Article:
During the past several decades, an increased incidence of papillary thyroid cancer has been reported in many parts of the world, including the United States, with unknown reasons. Emerging evidence indicates that polybrominated diphenyl ethers (PBDEs) and other polyhalogenated aromatic hydrocarbons (PHAHs), including polychlorinated biphenyls (PCBs) and organochlorine pesticides, are able to alter thyroid hormone homeostasis and cause thyroid dysfunction. These changes are suspected to lead to tumorigenesis of the thyroid gland. While animal studies have provided solid evidence in support of the link between PHAHs and thyroid cancer risk, no human studies have been conducted to test this novel hypothesis that exposure to PBDEs and other PHAHs increases the risk of papillary thyroid cancer. Here, we propose a case-control study nested in a large US military cohort to examine 1) the association between PBDE/PHAH exposure and papillary thyroid cancer risk;2) the association between PBDE/PHAH exposure and thyroid hormone disruption;and 3) whether the risk of papillary thyroid cancer and thyroid hormone disruption associated with environmental exposure to PHAHs varies by genetic polymorphisms in major genes coding for enzymes involved in the regulation, metabolism, or functional activities of PHAHs and endogenous thyroid hormones. The proposed study will be conducted using PRE-DIAGNOSTIC sera from the Department of Defense Serum Repository (DoDSR), which contains over 44 million serum specimens collected from over 9 million people since 1989. Cases will be ascertained via a centralized military tumor registry. The study will include 800 incident cases of papillary thyroid cancer that were diagnosed between 2000 and 2012 with pre-diagnostic sera banked in the DoDSR. One control will be matched to each case based on age, gender, and the date of serum draw. Data on potential confounders, including age, weight and height, sex, and race, will be available for each subject through linkage with military healthcare and administrative databases. Results from the study will not only advance our knowledge of the poorly understood etiology of papillary thyroid cancer, but also provide important scientific evidence to policy makers who regulate the production and use of these compounds and will intrigue other research areas to figure out ways to eliminate the existing sources of PBDEs and other PHAHs.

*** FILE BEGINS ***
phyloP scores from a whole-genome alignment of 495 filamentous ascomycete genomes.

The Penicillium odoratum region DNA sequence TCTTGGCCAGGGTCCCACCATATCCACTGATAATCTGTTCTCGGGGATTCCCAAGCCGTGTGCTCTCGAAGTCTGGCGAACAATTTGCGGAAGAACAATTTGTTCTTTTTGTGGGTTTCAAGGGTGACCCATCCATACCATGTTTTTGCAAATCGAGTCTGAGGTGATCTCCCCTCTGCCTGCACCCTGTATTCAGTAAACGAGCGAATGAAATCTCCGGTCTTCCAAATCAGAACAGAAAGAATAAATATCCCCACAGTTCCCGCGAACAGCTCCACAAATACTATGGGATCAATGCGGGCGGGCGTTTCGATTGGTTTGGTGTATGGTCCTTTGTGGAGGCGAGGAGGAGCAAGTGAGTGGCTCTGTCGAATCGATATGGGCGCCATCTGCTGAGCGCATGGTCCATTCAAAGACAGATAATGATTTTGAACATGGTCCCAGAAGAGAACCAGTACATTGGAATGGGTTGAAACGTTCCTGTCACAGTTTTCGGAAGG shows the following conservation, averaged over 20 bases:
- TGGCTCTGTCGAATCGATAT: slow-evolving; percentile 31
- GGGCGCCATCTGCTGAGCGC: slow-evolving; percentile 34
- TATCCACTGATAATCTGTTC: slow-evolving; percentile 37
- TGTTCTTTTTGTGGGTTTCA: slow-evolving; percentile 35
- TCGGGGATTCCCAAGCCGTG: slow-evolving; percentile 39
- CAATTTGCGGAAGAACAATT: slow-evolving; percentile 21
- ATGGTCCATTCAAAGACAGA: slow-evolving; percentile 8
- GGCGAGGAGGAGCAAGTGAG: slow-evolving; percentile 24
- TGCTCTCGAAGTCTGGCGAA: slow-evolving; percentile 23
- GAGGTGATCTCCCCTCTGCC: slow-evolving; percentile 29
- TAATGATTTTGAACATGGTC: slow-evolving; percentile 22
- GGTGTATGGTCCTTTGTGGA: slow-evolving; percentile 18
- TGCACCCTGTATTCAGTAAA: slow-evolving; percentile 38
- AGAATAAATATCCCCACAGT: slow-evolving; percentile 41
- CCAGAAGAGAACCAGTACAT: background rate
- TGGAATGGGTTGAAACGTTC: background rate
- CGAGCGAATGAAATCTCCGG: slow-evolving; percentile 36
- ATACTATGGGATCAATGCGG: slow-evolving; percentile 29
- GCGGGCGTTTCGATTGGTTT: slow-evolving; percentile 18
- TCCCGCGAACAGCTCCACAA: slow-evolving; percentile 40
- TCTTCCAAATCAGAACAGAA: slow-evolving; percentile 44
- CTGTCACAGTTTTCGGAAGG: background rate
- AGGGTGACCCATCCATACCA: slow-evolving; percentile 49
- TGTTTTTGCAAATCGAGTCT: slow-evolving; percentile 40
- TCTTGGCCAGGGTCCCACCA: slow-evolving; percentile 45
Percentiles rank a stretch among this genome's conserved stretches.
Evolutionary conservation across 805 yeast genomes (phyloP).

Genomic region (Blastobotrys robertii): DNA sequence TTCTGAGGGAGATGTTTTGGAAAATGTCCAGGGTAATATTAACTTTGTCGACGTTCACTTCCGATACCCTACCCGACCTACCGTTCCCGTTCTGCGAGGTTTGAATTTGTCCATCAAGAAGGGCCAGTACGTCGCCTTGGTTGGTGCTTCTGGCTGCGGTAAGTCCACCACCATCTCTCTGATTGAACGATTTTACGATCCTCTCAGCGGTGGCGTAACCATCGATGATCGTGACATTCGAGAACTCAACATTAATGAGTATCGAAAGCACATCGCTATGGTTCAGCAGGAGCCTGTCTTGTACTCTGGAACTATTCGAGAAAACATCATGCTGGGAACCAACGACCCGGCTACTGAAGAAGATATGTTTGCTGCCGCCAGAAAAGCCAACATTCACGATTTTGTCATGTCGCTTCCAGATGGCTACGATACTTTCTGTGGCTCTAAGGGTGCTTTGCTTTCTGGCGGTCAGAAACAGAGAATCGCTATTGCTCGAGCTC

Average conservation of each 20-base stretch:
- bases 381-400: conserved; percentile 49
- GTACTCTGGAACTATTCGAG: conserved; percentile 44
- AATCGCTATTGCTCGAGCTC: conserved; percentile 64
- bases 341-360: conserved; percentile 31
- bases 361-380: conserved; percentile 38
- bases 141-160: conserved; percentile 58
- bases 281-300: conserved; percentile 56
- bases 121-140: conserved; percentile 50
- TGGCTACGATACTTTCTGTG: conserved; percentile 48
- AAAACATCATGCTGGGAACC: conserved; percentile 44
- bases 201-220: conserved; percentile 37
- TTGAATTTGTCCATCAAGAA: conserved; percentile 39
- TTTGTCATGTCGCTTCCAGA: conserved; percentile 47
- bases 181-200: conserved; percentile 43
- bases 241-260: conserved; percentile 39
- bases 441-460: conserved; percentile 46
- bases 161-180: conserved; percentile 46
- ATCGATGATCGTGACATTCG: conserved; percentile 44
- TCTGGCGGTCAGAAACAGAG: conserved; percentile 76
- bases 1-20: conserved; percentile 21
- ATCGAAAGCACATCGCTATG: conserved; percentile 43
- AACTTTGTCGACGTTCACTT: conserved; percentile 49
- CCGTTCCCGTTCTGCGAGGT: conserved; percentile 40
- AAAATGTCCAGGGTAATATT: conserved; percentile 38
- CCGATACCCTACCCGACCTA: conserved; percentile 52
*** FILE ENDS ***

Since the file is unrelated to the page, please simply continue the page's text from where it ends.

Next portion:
The increasing incidence of papillary thyroid cancer, and increased human exposure to polybrominated diphenyl ethers (PBDEs) and other polyhalogenated aromatic hydrocarbons (PHAHs) among the general population, makes understanding the relationship between PBDEs and other PHAHs and risk of papillary thyroid cancer a public health priority.
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